BY Revathi Siva Kumar
AIF-NDTV’s 21-day RebuildingLives telethon raised awareness about workers uprooted by covid crisis.
Suddenly, 40 million migrant daily-waged workers all over India hit the roads to trudge back to their home states as the first covid-19 lockdown imposed on March 25 started to stretch seemingly endlessly.
Without transport, jobs or resources, they suffered through the long spring and summer months. However, they did shift one paradigm – public attention.
A number of private and public organizations came forward to support the migrants with America-India Foundation (AIF) advancing their Learning and Migration Program (LAMP) project to help many of these unsung heroes.
They partnered with NDTV, a leading Indian TV channel that highlighted the distress of the migrants, to raise awareness and resources to complement the government’s efforts to rehabilitate migrant families through a 21-day #RebuildingLives campaign.
The AIF-NDTV #RebuildingLives telethon “raised both awareness and $2 million in funds to provide effective and holistic rehabilitation of migrant communities in India through health, education and livelihood support.”
“Our viewers were moved by pictures of these workers risking all they have to get home,” said Prannoy Roy, NDTV Executive Co-Chairperson.
“The #RebuildingLive telethon, part of aims to serve urgent needs of migrant communities in India who have been hit hard by covid-19 induced socio-economic distress,” said AIF CEO Nishant Pandey.
“We could not have done this without you!” he said thanking donors for the overwhelming support the campaign has received both in the US and in India.
“Millions of migrant women, children and youth have been severely hit by the covid-19 induced humanitarian crisis and we have to invest in their present today to secure their future tomorrow,” said Pandey.
“We are inspired by the strength and resilience migrant families have shown. Imagine what they can achieve if we invest in their health, education and livelihoods now,” he added.
Watched live by 300 million viewers on primetime television and digital platforms worldwide, the telethon featured interviews and commentaries by key figures in the fight against COVID-19.
They included award-winning Indian film actress, Taapsee Pannu, UN, UNESCO and World Bank representatives, prominent donors and key ministers of the Odisha, Uttar Pradesh and Karnataka state governments.
In moving accounts collected by AIF, the stories of various villagers have been expressed. One narration from Kutupara village, Nuapada, Odisha, described how community workers tried to force a medical examination on two migrants who fled to the jungles and had to be coaxed back.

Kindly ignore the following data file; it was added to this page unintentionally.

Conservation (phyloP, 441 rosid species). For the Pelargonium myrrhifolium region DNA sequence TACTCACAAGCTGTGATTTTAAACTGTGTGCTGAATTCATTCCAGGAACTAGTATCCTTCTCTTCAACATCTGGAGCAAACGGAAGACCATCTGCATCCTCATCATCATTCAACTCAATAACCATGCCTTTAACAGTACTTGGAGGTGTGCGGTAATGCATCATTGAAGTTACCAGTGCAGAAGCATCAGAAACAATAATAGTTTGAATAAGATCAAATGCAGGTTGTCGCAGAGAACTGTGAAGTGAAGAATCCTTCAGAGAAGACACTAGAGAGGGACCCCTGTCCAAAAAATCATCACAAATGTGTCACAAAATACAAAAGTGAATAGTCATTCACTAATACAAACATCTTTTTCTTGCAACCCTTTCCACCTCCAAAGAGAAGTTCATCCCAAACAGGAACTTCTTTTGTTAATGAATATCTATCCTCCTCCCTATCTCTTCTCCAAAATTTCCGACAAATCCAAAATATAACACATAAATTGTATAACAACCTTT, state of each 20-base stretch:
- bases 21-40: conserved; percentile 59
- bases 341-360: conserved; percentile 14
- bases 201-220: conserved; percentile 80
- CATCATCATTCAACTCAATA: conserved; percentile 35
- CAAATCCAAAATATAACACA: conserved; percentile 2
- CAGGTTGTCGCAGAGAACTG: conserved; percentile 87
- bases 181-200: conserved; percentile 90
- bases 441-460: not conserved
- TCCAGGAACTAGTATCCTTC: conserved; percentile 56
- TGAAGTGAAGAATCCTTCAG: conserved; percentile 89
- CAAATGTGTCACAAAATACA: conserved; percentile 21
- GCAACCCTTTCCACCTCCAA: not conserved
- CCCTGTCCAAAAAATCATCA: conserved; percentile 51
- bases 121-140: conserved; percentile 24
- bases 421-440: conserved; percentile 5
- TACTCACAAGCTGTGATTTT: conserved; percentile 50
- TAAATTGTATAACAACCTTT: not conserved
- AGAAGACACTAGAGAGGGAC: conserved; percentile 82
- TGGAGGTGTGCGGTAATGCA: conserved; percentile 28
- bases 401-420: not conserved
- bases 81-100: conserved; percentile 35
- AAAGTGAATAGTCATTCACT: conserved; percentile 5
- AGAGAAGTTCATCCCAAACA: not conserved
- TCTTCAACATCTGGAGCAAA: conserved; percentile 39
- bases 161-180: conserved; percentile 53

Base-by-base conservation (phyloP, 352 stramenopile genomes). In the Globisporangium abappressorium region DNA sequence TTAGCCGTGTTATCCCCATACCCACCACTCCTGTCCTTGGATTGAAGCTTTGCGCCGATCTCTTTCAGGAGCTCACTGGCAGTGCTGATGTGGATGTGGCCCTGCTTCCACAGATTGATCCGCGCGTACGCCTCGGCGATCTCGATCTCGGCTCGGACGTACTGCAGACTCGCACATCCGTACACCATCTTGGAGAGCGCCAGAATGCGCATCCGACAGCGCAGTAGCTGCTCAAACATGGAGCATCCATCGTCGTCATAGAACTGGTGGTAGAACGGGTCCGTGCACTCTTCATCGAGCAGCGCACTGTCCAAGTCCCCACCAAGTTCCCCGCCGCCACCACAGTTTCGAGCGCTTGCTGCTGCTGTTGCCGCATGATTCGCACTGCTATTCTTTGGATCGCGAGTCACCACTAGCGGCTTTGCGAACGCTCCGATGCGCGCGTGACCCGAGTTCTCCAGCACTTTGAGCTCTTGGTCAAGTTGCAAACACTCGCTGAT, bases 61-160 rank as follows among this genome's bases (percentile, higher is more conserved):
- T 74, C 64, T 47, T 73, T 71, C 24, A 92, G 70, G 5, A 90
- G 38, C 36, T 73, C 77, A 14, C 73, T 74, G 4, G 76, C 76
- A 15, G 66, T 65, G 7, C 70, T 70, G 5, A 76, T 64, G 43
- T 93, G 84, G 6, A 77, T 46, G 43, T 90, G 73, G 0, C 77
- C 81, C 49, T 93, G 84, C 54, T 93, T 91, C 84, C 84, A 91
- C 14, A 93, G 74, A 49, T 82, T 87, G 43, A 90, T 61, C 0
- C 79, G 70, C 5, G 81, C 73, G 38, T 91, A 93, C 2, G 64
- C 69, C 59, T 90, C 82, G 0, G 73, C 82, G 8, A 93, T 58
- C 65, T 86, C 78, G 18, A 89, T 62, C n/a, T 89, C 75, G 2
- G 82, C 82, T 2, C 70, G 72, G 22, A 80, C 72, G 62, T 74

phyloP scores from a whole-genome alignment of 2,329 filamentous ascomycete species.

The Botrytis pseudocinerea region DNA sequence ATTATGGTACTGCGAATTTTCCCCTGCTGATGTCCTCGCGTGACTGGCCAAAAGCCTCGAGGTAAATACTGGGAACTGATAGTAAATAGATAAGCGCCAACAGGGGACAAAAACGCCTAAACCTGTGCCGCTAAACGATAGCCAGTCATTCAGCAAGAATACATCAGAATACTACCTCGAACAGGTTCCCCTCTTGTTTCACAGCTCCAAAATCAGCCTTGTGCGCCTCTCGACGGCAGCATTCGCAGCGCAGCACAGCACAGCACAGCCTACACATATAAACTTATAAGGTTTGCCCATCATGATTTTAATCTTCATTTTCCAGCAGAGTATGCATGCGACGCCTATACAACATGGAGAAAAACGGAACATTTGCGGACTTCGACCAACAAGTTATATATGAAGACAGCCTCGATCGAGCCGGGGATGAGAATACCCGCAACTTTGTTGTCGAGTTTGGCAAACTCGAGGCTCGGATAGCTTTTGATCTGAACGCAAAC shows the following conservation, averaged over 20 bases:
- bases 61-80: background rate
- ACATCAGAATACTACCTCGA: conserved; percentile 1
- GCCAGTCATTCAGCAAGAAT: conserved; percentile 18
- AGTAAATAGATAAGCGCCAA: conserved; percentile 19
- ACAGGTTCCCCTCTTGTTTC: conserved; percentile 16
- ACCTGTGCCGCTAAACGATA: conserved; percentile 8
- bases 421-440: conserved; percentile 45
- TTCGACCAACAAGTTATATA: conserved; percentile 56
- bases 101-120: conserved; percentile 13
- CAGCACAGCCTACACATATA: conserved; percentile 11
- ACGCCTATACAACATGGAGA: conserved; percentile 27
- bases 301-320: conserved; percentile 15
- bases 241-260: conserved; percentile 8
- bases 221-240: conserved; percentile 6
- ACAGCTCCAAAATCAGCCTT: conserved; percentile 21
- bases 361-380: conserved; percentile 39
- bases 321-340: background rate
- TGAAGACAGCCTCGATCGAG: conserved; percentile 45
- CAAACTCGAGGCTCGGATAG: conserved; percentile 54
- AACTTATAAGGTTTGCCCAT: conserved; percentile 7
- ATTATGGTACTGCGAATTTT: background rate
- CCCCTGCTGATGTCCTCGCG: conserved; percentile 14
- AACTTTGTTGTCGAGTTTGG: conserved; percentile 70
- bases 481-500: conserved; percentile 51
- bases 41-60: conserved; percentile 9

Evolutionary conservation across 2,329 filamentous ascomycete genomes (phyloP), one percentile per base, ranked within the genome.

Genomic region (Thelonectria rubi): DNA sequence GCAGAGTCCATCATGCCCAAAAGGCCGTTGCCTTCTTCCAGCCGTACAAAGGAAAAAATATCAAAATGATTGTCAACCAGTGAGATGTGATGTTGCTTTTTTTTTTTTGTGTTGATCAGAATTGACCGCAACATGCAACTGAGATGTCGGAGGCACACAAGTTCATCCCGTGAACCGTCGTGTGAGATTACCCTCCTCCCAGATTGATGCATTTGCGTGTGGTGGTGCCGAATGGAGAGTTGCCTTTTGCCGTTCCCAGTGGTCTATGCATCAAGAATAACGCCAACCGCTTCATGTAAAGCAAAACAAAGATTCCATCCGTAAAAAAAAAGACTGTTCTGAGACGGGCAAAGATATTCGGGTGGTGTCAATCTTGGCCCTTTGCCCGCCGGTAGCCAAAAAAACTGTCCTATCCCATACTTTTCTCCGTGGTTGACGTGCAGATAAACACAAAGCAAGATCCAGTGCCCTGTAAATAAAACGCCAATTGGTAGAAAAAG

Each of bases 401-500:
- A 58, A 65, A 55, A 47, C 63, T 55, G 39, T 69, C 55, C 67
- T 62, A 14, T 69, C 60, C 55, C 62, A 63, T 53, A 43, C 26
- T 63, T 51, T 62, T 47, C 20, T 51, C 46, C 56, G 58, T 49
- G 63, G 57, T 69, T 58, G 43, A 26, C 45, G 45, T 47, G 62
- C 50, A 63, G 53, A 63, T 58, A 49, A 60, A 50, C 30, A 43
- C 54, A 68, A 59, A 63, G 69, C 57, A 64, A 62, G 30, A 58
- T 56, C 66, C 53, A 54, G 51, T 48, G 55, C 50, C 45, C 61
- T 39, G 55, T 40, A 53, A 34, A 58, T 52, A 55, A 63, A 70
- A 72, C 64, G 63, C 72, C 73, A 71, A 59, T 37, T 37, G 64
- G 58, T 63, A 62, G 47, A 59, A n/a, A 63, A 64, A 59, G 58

Koyatas, or sugarcane cutters were forced to return to Dang without collecting their earnings from Bardoli in Gujarat. Ranjita, 15, was forced to drop out of school to take care of three siblings after she lost her parents.
Yet, there are some takeaways from the crisis and AIF-NDTV project is extending its helping hand to the migrants.
Roy appealed to everyone to support the campaign to prove that Indians everywhere from neighboring Bangladesh and Nepal to Europe, US and Canada, stand in solidarity with the workers.
AIF’s appeal has been to establish “continuity, retention, remediation and online learning for children.” It also supports community health workers and livelihoods, especially the young and unemployed.
To enhance its resources as well as implement the Response Strategy, the purpose of the Fund mobilization is to cultivate Emergency Relief funds, in order to alleviate the distress of migrants through food and sanitation products, or unconditional money transfers.
Supporting livelihoods and enhancing household incomes and improving public measures for community health workers (CHW) would help to advance and support their pandemic preparedness. It would also be a good shelter for communities that are among the most vulnerable.
Through technology, AIF is also contributing to improving education, using technology to bridge digital divides in government schools and showcase remedies, especially for young girls and teenagers.
As Melissa Fleming, UN Under Secretary-General, Global Communications, pointed out, “Migrants should thrive, not just survive.”
While they are facing homelessness, infections, hunger and death, a number of them have been pulled back from the brink by public and private organizations that opened their hearts in sympathy and collaboration.
They should be part of nation-building and sustainable societies, instead of just being allowed to fall through cracks during crisis.
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